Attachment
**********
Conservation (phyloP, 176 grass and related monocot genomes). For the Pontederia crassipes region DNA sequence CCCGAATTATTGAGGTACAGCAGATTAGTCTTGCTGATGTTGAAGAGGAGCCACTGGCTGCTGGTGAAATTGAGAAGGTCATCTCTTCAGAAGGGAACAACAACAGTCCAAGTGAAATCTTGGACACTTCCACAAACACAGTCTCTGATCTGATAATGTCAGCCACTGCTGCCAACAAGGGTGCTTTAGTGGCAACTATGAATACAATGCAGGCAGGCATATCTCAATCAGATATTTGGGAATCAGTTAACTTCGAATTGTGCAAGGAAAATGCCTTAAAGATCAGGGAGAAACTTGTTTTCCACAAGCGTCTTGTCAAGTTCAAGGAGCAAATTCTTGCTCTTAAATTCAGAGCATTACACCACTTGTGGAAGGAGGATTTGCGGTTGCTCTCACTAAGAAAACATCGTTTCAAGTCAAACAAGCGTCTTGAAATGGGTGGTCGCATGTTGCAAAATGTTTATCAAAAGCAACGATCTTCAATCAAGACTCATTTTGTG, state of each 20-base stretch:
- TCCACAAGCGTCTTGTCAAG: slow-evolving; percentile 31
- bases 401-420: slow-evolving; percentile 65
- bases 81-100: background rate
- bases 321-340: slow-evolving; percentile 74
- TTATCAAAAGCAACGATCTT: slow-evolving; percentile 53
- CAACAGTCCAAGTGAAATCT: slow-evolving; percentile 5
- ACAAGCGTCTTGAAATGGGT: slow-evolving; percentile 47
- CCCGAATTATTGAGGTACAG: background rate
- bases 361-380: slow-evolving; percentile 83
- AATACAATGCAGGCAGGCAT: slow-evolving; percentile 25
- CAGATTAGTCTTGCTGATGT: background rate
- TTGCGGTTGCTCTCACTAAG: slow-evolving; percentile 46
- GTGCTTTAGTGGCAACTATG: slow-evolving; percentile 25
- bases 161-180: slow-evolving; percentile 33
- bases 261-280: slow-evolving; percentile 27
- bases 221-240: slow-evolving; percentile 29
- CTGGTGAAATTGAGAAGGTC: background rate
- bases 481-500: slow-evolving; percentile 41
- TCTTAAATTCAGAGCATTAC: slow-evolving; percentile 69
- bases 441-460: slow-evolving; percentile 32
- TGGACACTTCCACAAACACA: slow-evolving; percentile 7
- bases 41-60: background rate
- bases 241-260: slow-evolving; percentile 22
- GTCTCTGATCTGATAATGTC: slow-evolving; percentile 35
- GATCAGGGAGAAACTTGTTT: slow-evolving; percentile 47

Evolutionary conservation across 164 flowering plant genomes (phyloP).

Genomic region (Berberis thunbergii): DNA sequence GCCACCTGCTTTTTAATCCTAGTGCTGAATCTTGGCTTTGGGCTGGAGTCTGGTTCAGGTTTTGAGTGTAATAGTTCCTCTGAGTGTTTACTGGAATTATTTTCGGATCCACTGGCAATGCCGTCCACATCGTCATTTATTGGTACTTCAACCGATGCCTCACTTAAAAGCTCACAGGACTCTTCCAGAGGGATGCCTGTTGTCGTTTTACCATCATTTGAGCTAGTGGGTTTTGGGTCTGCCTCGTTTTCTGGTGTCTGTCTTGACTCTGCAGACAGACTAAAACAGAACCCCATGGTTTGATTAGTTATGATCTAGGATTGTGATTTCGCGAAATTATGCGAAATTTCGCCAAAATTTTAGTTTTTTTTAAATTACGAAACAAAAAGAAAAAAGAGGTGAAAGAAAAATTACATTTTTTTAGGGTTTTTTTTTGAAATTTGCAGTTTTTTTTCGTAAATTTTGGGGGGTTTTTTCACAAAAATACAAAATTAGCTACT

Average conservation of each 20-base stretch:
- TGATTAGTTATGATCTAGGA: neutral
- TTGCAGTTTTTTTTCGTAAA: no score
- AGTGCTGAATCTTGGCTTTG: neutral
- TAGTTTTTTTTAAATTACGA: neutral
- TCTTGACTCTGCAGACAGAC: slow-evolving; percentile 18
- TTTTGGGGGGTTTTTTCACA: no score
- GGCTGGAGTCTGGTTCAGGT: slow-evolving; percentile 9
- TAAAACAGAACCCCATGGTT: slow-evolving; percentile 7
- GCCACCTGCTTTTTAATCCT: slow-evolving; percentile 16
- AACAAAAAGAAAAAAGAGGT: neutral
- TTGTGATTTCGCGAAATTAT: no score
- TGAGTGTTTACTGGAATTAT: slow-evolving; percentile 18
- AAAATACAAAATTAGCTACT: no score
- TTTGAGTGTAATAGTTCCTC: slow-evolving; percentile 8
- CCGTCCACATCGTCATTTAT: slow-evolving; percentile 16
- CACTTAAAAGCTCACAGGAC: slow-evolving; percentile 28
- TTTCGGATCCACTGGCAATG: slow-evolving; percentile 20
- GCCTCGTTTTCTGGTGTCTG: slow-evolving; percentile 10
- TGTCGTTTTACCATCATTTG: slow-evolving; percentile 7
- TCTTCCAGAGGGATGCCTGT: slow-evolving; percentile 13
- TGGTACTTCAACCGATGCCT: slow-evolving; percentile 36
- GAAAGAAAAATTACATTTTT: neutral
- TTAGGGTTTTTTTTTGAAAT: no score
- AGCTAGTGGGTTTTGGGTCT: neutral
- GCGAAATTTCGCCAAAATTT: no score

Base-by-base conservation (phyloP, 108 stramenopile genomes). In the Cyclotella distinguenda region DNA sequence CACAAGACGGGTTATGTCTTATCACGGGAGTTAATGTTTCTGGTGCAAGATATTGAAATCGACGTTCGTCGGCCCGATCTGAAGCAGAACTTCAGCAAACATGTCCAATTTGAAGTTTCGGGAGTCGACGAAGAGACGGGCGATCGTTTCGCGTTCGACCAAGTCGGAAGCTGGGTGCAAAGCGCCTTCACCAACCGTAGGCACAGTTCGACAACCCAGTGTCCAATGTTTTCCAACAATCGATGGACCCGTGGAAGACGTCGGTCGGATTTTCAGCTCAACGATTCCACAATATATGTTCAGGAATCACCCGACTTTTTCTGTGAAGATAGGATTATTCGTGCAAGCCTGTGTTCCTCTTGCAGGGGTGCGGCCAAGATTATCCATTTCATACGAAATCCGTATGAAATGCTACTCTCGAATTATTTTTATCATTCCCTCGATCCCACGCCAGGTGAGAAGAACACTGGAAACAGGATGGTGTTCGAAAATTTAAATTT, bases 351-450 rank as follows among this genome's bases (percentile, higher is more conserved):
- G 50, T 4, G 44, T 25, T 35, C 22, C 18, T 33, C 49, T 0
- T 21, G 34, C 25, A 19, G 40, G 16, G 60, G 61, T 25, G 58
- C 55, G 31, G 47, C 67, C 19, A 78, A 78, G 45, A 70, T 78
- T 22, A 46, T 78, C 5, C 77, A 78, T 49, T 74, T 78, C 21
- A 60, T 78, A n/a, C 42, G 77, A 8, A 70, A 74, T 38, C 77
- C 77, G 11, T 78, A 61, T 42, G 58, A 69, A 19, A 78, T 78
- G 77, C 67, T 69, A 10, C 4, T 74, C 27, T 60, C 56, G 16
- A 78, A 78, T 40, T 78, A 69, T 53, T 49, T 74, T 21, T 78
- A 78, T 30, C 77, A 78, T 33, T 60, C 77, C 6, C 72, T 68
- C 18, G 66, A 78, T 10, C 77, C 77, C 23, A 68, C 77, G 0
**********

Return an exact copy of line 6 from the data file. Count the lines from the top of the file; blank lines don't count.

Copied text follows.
- TTATCAAAAGCAACGATCTT: slow-evolving; percentile 53